by John Cook
For the pianist Cyrus Chestnut, music is a lifelong gift, developed through the combination of environment, study, practice, experience and a joy of expression that he generously shares. Born to a musical family, he was already seeking to emulate his piano-playing father by the age of two. “I always liked the music,” Chestnut said in a recent interview. “And I just wanted to climb up to the piano and do what he did.” That enthusiasm earned him lessons at the family’s Baltimore home, followed by professional lessons at the age of five, playing in church at seven, enrolling in Peabody Preparatory at nine, and ultimately his graduation from the Berklee College of Music. Today, Chestnut is seen as one of the most masterful practitioners of classic jazz piano technique. And he relishes both the opportunity to display his talents, and to transmit them to future generations — as he will be doing tonight at the Hamilton, when he appears with the Berklee Sextet.
Early in Chestnut’s personal journey, a distinct musical foundation and personal vision were formed. When he was nine, “at a five-and-dime store I saw this record with a picture of a man playing the piano whose name was Thelonious Monk,” he said. “I had no idea who he was but I just liked it and so I started to listen to more music as such…. The more I listened the more I got into it.” His love for listening and ability to absorb came naturally; even from his earliest days in church, he “was learning the principles of playing music. At that age I didn’t realize it but I was learning a lot about ear training and accompaniment and such that became part of my ongoing development,” he said.
His academic pursuits and classical background reinforced a strict practice regimen (which he carries with him to this day) and enabled him to deeply study the masters of jazz, gospel and classical music that informed his progression. While acknowledging the importance that an education in the technical aspects had for him, Chestnut also cites the importance of experiences. Coming up in Baltimore, he immediately cited the importance of the Monday night jam sessions at Sportsmen’s Lounge, as well as the many opportunities to listen and play along the Baltimore-Washington corridor. “Mickey Fields, Andy Ennis, John Lamkin, Steve Novosel, Buck Hill — being able to hear them and then later on being able to work with them was special. Every time you play you learn something,” he said. “Especially being around Steve Novosel, you leave any situation learning something.” Post-graduation, the trombonist Phil Wilson invited him on a formative State Department tour of Central and South America; it launched Chestnut’s career, and from then on he accompanied nationally and internationally touring artists.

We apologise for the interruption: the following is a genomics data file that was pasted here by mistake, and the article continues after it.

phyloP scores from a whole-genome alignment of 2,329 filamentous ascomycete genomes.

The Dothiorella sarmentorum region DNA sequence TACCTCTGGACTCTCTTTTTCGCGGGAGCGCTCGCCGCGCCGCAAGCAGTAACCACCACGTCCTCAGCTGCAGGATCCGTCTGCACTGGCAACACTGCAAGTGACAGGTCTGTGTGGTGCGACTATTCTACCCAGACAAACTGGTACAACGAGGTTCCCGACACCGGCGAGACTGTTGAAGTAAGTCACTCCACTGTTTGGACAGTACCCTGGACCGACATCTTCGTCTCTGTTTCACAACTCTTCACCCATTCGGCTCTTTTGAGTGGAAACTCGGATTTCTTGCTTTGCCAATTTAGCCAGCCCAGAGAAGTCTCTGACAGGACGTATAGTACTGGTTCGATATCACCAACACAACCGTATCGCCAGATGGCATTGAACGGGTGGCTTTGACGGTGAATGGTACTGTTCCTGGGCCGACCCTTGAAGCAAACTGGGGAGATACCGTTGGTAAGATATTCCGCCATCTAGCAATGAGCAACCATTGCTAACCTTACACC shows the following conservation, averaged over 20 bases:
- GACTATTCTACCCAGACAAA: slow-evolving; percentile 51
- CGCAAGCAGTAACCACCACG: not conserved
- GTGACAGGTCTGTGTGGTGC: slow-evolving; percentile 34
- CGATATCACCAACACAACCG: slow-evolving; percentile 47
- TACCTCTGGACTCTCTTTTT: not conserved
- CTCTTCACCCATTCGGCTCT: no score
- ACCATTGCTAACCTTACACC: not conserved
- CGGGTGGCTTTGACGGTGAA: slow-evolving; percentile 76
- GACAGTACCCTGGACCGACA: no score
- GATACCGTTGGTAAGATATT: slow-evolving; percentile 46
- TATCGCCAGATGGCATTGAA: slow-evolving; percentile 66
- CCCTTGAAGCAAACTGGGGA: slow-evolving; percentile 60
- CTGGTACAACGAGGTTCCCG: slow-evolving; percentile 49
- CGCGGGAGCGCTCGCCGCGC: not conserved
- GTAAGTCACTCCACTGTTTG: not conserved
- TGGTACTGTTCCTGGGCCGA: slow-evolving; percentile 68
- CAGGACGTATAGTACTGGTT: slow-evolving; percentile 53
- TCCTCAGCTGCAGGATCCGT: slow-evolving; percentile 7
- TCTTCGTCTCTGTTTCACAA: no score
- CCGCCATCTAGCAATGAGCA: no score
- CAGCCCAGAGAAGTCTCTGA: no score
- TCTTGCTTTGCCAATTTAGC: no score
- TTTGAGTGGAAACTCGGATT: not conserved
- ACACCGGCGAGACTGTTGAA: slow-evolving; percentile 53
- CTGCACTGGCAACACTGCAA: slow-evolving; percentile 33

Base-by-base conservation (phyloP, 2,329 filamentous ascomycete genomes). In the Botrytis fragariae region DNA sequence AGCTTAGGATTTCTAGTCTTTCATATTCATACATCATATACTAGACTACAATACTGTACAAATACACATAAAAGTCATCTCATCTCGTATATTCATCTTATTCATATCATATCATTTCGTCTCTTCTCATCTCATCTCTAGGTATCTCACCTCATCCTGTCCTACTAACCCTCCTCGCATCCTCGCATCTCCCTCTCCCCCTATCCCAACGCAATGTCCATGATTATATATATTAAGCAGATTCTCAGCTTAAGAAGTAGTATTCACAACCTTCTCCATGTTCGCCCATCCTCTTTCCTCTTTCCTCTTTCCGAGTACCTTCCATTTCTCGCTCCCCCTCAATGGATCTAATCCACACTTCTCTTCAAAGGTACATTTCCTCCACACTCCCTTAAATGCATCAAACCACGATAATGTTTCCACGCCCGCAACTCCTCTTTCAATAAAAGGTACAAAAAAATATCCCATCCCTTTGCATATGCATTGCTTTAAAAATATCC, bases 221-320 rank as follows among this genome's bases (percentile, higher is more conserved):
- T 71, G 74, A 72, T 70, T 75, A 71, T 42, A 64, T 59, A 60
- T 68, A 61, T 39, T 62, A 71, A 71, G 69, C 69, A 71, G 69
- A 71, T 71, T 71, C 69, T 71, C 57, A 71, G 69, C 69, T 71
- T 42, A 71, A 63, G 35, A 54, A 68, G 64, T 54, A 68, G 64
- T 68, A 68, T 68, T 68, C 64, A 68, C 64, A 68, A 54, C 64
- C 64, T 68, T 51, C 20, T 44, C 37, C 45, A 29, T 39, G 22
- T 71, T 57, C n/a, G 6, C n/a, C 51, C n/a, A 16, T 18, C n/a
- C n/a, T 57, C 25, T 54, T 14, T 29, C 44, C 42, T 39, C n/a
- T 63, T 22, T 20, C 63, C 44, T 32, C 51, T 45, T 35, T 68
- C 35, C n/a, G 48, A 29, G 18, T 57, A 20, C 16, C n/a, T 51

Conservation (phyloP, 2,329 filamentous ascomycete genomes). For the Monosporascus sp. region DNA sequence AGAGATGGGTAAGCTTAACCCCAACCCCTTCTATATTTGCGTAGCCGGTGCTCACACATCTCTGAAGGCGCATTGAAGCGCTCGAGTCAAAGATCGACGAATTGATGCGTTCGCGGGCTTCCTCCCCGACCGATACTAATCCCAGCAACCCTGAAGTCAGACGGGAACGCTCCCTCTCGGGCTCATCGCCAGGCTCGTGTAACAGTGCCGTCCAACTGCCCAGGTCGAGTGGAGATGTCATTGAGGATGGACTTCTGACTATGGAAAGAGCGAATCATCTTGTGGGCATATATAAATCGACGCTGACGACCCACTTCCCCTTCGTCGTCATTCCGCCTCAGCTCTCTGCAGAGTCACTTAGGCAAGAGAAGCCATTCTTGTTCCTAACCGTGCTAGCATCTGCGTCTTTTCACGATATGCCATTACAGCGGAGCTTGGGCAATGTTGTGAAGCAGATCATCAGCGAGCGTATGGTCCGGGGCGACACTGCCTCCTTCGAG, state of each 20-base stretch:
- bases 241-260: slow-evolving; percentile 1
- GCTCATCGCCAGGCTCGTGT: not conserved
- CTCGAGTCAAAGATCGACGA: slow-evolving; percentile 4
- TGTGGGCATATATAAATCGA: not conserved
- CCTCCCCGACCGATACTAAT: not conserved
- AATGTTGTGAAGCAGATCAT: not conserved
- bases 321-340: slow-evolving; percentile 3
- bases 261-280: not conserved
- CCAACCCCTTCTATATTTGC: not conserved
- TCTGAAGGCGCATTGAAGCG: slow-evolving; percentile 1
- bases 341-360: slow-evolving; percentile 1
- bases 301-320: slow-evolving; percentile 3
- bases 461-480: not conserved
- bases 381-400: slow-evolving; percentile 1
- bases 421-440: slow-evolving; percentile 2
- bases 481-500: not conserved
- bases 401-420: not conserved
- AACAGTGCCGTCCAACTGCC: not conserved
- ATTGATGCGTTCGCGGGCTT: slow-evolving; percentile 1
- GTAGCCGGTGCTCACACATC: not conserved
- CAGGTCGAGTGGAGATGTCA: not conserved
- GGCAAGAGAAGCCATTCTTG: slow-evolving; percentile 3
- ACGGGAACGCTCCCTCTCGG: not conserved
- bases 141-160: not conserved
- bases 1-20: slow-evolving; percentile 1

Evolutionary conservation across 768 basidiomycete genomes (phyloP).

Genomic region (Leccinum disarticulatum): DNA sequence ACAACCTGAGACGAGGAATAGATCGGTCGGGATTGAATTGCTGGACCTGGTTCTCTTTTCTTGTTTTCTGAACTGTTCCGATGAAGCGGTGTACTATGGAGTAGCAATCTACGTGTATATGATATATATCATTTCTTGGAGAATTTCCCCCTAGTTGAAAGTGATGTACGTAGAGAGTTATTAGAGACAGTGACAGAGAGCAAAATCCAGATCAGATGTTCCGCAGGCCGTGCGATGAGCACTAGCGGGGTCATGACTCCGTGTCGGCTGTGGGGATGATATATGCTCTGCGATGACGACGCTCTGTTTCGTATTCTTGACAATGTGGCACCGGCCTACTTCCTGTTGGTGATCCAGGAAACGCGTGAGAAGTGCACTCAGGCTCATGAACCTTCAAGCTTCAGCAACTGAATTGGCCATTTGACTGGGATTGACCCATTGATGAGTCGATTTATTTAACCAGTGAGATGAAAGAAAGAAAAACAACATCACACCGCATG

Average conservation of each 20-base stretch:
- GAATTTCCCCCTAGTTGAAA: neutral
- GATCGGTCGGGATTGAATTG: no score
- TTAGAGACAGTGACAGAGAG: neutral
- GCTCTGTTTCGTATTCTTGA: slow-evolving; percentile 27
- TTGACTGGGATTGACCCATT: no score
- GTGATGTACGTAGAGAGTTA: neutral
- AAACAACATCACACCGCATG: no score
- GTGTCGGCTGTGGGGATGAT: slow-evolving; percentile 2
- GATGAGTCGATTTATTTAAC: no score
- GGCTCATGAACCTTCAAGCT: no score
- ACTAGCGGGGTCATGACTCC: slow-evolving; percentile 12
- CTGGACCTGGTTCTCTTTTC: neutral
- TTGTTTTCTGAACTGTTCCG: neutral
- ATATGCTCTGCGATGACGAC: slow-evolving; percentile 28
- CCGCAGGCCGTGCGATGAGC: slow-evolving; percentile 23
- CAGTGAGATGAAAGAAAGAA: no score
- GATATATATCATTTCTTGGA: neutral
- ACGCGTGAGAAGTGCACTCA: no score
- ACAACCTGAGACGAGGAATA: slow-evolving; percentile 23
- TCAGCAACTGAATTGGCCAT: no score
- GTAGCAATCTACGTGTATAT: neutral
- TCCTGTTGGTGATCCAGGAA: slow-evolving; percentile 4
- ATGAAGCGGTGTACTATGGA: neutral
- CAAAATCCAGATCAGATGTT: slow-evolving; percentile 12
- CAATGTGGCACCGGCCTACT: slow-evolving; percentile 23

With experience and recognition come greater opportunities to give back. This year, students at Chestnut’s Berklee alma mater auditioned to take a “Cyrus Chestnut course” intended to develop a geographically diverse working sextet whose semester culminated with a trio of performances in New York and D.C. “I enjoy being able to share and pass the knowledge along every chance I get. That’s one of the reasons I really enjoy working with the sextet from Berklee,” Chestnut said. “Being able to sit down and share experiences goes back to people taking the time to do mentorship with my own self. It takes me back there and I feel very honored to be able to share my experiences just as so many others did with me.”
Tonight at the Hamilton, Chestnut will join them at the piano to play his repertoire for a special DC Jazz Festival show. Last night, the Berklee Sextet had its own showcase at the Kennedy Center’s Millennium Stage; Kevin Harris, their professor for the course, led from the piano. That performance found the group in fine form on an entirely different set of material, anchored by its remarkably effective and inventive rhythm section. The entire ensemble stayed on top of the very challenging rhythms in Harris’ arrangement of George Shearing’s “Conception” and wrapped up a fine set with a particularly inspiring take on Harris’ original, “Stephen Biko,” followed by a dynamic and dramatic interpretation of Charlie Parker’s “Bloomdido.”
Chestnut is emphatic that “the supreme goal of performance for me is to send people away feeling better than when they arrived.” That joy is evident, as he does his best “to win an audience over with skill – not gimmicks and tricks.” For Cyrus Chestnut, music is a gift to be shared; each time he plays is an opportunity “for worship and expression” that he remains very thankful to have, and to share with the musicians on stage and the audience in attendance.